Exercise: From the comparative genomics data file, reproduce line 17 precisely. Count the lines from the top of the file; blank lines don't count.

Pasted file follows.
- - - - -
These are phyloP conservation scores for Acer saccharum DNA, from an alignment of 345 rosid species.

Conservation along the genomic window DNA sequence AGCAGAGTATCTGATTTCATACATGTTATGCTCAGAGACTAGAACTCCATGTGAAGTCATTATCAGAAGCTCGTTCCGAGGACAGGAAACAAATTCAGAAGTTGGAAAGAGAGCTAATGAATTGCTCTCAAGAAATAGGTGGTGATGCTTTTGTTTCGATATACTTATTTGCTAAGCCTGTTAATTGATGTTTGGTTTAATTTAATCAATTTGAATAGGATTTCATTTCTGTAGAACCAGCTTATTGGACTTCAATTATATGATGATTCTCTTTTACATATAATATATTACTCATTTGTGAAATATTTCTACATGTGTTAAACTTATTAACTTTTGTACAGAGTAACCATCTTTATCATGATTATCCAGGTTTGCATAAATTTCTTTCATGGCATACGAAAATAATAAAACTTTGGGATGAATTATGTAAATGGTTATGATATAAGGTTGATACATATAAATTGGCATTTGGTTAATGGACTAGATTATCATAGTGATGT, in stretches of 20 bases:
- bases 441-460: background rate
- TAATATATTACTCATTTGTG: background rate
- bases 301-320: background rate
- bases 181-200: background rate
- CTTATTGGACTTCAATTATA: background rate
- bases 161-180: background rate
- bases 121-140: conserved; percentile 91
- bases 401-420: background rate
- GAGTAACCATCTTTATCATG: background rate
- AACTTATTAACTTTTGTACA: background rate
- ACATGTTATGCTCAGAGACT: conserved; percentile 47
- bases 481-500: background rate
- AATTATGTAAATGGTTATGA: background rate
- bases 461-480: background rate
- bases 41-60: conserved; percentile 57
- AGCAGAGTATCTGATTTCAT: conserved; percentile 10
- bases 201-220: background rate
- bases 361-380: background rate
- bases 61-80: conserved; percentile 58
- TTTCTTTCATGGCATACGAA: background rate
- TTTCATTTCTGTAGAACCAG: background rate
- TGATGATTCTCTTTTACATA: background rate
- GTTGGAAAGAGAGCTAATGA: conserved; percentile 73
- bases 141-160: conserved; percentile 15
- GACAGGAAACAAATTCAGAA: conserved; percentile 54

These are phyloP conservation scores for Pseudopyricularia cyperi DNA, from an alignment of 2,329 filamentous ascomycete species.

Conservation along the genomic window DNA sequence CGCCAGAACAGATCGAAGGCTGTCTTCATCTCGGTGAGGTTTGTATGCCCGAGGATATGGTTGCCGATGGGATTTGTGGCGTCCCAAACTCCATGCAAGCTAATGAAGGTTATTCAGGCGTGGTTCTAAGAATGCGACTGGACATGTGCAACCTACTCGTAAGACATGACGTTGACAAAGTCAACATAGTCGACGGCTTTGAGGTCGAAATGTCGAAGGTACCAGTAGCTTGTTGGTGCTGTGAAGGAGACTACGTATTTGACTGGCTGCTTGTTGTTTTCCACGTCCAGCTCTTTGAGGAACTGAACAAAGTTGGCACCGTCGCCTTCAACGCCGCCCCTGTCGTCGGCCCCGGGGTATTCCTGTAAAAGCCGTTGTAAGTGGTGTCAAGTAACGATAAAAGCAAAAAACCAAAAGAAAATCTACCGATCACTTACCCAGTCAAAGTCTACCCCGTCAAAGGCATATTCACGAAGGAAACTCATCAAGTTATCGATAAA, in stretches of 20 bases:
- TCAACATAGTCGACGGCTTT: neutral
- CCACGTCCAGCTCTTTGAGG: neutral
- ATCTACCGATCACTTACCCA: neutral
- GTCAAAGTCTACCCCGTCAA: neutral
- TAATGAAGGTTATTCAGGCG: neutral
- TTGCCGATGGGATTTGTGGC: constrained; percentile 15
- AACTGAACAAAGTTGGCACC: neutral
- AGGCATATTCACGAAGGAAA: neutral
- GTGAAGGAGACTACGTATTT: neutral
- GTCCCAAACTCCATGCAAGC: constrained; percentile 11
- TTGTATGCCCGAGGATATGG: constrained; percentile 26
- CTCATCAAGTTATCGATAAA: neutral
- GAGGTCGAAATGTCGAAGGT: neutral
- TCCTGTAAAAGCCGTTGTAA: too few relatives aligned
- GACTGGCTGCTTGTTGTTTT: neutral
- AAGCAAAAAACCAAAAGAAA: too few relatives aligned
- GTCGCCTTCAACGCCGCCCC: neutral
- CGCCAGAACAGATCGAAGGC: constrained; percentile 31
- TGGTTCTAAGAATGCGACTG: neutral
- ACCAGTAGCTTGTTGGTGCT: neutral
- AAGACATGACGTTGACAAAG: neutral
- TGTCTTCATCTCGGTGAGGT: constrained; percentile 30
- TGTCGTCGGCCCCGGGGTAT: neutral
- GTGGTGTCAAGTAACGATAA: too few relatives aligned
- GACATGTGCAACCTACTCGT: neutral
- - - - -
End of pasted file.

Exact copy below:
- bases 41-60: conserved; percentile 57